All in all an excellent addition to the Vitra Campus and something which genuinely adds an extra dimension to any visit.

The Álvaro-Siza-Promenade can be freely enjoyed by all 24/7. The Vitra Slide Tower is open daily from 10am to 6pm, it is free, but be prepared to explain to younger children that use is restricted to those over 6 years old and/or 1.3 metres tall. Which is something we suspect will cause one or the other tantrum this summer. “But it’s a SLIDE mum!!”

In addition to the additions to the Vitra Campus the Vitra Design Museum Gallery is currently presenting the exhibition “Álvaro Siza – Visions of the Alhambra“. It is the same exhibition as previously shown at the Aedes Architecture Forum in Berlin. And so we refer interested readers to our previous post. And until Sunday September 14th the exhibition Konstantin Grcic – Panorama can be enjoyed at the Vitra Design Museum itself.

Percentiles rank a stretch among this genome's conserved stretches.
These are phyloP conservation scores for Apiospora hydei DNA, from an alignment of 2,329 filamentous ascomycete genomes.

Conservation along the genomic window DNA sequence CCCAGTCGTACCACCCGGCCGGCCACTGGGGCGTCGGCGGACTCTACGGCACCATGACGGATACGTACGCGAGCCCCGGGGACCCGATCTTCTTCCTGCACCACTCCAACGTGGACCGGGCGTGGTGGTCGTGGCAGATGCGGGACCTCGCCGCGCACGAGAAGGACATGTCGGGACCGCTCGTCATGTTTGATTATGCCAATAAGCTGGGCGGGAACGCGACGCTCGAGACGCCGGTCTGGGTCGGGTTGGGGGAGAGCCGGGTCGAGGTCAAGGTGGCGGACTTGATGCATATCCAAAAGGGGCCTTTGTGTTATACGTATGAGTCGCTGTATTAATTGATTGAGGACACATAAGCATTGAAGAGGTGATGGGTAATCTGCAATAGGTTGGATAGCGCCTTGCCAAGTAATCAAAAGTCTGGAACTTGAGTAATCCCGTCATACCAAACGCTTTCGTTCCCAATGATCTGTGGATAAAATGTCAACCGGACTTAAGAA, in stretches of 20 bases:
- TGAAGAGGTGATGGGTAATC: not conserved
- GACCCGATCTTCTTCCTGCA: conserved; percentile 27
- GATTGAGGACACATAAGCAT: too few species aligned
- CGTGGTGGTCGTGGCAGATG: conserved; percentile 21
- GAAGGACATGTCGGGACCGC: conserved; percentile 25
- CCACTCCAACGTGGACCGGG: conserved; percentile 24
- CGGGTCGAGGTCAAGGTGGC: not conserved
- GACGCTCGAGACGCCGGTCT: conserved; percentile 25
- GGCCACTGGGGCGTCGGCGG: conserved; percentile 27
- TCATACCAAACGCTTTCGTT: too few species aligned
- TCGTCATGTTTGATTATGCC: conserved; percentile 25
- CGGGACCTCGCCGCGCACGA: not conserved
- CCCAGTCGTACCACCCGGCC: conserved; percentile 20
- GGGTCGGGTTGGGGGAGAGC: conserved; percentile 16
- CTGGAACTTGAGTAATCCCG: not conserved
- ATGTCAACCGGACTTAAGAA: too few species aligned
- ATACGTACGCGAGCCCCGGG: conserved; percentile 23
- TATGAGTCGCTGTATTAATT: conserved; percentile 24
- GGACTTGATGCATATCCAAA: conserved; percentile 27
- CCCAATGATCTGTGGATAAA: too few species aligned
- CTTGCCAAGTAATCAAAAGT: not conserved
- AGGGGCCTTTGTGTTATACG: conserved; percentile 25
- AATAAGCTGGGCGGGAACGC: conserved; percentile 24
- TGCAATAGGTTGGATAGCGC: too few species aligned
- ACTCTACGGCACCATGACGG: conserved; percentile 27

1. There may be a certain degree of dramatic licence in these opening sentences…..

(smow) blog compact: Verner Panton – Visiona 1970. Revisiting the Future at the Vitra Design Museum Gallery

April 19th, 2014

Parallel to the exhibition Konstantin Grcic – Panorama, the Vitra Design Museum is revisiting perhaps the daddy of all explorations of our possible futures, Verner Panton’s 1970 Visiona 2 exhibition.

Lacking a three story Rhine cruiser on which to present the complete exhibition, the Vitra Design Museum are instead presenting a recreation of the fabled Fantasy Landscape installation from Visiona 2 in the Vitra Design Museum gallery.

A recreation which one can enter and so experience with all your senses. Not that we recommend licking it.

In addition “Visiona 1970 Revisiting the Future” at the Vitra Design Museum Gallery presents original plans, sketches, inventories and other documentation to help one fully understand the scale and variety of the original 1970 Cologne exhibition.

Visiona 1970. Revisiting the Future can be viewed at the Vitra Design Museum Gallery, Charles-Eames-Str. 2, 79576 Weil am Rhein, Germany until Sunday June 1st 2014.